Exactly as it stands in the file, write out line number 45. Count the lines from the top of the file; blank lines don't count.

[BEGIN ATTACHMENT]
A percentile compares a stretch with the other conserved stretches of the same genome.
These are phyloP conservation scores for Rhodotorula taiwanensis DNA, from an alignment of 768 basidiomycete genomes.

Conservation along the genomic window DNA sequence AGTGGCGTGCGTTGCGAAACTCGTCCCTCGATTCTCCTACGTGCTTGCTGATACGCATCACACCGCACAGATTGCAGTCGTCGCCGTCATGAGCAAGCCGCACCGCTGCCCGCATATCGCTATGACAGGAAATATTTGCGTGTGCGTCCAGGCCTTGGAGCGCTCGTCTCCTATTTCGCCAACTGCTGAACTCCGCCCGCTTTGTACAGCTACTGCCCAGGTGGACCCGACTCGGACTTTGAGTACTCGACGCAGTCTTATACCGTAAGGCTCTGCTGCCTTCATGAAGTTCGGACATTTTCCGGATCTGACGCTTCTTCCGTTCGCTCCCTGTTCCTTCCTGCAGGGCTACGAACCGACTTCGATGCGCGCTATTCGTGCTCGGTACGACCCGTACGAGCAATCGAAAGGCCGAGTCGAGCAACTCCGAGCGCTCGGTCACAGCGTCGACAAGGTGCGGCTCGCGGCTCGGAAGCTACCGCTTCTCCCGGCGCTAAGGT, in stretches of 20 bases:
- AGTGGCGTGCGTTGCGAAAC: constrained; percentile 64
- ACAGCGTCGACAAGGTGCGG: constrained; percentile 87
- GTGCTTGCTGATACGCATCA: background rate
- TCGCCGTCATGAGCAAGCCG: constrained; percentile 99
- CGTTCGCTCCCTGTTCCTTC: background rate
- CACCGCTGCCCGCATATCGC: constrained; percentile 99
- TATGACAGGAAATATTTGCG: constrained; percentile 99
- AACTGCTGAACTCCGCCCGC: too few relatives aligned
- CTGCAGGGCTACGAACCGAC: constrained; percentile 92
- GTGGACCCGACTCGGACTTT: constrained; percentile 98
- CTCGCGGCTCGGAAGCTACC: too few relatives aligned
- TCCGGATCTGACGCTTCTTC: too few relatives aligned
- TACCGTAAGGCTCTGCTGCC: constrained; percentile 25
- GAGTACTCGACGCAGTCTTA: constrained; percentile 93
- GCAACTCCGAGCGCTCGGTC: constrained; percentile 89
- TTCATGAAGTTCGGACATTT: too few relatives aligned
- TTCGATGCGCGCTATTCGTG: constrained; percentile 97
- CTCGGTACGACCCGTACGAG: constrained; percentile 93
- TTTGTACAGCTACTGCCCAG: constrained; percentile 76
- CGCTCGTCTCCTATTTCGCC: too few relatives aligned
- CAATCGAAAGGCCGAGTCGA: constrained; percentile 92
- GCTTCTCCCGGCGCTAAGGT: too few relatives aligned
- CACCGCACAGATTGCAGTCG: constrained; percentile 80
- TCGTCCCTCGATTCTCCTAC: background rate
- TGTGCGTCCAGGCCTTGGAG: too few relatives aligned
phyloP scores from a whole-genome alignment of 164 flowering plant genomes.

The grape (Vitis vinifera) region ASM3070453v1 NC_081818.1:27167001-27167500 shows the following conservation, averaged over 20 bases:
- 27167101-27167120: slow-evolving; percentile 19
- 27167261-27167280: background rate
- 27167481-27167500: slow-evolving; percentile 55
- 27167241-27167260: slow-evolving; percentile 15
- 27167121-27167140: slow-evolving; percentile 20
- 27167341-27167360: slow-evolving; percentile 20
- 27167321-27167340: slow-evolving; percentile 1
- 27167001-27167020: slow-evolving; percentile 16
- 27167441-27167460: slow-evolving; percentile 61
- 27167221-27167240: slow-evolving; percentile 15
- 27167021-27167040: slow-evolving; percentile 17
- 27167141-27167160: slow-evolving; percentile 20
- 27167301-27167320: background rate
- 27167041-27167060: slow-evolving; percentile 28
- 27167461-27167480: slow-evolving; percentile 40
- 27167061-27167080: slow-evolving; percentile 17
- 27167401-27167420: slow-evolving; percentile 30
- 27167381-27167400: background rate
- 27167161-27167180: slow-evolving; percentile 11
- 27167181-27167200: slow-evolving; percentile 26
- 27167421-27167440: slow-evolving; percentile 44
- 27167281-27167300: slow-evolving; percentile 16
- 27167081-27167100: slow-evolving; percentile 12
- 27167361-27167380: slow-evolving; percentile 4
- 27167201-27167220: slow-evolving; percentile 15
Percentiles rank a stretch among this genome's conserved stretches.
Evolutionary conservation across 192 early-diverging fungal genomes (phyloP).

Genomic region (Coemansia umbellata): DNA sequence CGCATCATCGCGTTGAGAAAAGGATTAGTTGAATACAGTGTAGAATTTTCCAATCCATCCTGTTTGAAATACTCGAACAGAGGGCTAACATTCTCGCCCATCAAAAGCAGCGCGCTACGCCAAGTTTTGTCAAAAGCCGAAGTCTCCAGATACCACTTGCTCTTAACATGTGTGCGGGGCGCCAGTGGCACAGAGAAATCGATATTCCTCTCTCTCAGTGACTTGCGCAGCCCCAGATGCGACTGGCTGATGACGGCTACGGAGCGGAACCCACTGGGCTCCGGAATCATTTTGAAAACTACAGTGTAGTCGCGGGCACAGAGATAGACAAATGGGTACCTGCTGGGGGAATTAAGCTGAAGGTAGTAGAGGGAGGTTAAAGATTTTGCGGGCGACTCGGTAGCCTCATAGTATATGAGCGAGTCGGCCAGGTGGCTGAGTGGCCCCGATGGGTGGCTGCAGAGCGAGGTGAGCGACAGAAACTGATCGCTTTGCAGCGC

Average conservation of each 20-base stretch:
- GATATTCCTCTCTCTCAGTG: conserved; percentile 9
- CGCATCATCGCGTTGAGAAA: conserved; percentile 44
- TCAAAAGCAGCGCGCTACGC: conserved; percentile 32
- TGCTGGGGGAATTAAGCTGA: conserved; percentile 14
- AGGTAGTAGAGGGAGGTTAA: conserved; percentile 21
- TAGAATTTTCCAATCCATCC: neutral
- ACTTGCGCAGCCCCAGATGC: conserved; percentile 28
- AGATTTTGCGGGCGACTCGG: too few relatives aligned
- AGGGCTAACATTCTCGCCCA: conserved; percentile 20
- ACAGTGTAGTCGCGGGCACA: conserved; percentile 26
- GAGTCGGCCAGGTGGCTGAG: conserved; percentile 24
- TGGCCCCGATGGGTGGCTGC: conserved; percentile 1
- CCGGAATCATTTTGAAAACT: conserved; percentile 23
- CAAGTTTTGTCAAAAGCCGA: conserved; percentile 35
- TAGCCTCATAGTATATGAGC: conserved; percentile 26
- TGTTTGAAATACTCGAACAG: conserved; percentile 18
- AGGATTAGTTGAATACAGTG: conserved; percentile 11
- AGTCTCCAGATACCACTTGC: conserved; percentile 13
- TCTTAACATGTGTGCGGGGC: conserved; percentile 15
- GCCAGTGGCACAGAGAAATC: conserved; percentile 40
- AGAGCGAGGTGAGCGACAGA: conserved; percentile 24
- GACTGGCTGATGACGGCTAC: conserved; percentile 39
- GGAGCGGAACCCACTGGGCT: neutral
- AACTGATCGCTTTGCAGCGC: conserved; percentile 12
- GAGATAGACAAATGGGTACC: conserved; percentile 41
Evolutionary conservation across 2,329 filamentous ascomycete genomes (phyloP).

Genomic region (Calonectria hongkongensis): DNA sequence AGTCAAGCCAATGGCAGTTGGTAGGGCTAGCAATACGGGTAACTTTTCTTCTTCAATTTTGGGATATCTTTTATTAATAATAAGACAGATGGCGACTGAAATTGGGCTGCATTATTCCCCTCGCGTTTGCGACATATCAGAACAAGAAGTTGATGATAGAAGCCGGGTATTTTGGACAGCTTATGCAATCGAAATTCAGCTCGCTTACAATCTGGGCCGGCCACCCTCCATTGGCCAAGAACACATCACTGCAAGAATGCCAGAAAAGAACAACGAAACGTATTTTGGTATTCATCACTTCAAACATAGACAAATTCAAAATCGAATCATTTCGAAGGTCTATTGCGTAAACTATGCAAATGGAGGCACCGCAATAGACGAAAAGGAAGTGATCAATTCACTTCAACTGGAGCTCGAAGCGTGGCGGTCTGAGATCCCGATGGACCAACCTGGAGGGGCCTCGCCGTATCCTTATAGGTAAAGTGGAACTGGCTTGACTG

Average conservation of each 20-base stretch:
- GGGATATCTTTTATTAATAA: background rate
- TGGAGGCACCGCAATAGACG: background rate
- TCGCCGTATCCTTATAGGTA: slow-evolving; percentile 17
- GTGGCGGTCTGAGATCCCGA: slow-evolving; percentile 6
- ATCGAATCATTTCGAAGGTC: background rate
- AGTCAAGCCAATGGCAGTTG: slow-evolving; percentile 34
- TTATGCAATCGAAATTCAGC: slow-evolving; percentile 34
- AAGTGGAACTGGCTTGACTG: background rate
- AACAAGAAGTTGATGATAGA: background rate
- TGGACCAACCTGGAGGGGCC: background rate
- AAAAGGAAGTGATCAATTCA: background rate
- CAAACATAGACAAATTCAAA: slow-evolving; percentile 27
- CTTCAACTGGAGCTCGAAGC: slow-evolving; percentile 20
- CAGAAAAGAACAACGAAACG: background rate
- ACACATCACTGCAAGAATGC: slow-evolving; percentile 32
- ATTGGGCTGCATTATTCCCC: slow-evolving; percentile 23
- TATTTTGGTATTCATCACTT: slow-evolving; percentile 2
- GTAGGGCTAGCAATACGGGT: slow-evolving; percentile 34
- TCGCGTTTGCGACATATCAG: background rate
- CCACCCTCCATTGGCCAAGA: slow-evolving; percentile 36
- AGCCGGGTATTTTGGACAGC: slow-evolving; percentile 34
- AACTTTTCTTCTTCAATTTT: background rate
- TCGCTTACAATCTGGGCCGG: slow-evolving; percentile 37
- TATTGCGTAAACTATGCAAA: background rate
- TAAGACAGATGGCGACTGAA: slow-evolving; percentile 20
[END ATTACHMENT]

- 27167461-27167480: slow-evolving; percentile 40